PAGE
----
The Daily Tar Heel

Serving the students and the University community since 1893

Tuesday October 19th

Race Relations Forum Looks At Administration's Progress

More than 50 students and staff attended the forum titled "Want to Talk About Racism?" to discuss institutional racism at UNC. The event, which was organized by the On the Wake of Emancipation Campaign as part of Race Relations Week, included a panel of faculty members and student leaders, as well as Provost Robert Shelton.

The forum addressed questions of institutional racism stemming from a protest march OWEC members staged in April. Institutional racism is loosely defined as an organization's policies that covertly support racist practices and ideas.

During the April protest, the group presented Chancellor James Moeser with a list of 10 demands designed to make the campus a safe environment for students of color. Most of the panel members said they believe the University has done a good job addressing the list of demands but that they were still concerned about the damage an underlying attitude of racism can cause to the campus as a whole.

Panel member Fred Hashagen said the 10 demands were just symptoms of the overall problem of racism at UNC.

"Where each of the demands is concerned, we have had a great deal of support from the administration," said Hashagen, the student administrative assistant for the lesbian, gay, bisexual and transgender community. "I think in terms of addressing the underlying problem of all of them, we face some resistance."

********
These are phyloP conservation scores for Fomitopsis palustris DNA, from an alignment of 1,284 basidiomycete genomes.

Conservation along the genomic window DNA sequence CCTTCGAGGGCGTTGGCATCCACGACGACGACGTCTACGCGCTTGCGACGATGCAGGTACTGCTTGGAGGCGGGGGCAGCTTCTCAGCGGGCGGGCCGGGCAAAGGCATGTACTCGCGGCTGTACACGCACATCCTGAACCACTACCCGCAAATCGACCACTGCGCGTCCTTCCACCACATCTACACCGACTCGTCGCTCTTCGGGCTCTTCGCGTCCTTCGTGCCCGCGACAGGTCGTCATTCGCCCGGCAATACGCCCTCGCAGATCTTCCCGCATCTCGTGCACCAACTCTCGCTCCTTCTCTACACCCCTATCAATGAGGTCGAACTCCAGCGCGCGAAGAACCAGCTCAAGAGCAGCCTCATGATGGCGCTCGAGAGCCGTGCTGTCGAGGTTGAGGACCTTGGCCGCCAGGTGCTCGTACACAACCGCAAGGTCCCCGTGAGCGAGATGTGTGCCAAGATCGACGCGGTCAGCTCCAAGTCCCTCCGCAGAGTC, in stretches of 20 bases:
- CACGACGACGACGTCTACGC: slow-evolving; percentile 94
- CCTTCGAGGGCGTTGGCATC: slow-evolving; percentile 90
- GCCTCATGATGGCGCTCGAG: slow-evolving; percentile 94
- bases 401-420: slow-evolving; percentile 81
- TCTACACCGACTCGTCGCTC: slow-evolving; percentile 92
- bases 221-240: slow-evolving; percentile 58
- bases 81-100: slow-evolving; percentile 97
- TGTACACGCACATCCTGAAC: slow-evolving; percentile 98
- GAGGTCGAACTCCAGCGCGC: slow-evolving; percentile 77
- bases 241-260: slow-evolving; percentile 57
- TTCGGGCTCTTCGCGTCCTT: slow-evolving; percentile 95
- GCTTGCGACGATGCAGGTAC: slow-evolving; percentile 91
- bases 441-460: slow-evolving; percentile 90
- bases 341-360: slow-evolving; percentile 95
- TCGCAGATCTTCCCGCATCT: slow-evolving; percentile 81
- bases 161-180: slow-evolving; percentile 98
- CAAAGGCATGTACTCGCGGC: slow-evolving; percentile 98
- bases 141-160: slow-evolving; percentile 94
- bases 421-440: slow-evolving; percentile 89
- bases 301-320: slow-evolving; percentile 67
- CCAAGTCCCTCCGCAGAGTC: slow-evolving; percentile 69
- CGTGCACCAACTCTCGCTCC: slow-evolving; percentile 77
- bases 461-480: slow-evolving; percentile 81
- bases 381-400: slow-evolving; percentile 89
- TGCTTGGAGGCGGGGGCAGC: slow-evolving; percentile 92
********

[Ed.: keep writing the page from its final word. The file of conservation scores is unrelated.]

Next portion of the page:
Faculty panel member Valerie Kaalund echoed Hashagen's point.

"If we address their demands as a way of appeasing a particular group, then ... you haven't gotten at the root," said Kaalund, a professor of African-American studies. "We need to change the attitude of upper-level administration to change the nature of (the University's) thinking."

As evidence of the attitude, some panelists and audience members pointed to the University's admissions policy of favoring "legacy" students whose parents are alumni of the University.

"When (blacks) were excluded from getting in at all, that makes it a lot more difficult for that group to be a part of this University," Hashagen said, referring to UNC's policy of not admitting blacks until 1951.

Shelton, who has been the liaison between OWEC and the administration, said he would look into the legacy admissions policy to determine the extent to which it is practiced.

Shelton said students' involvement in cultural groups can help them overcome discomfort they might feel when interacting with people of other races. "It is not how many groups we form or policies we implement ... in the end it is the individual that makes the difference."

But OWEC member Michael Woods said that it is more difficult to change an individual than the institution. "(OWEC) can begin to be an ally in changing the institution, but I don't think there is any formula for changing the human heart," Woods said.

Panel member and Black Student Movement President Kristi Booker said that although no resolution of the issues was reached, dialogues like this forum are a step in the right direction to educating more students. "If you can get one or two more people to start to think differently, then you have accomplished something."

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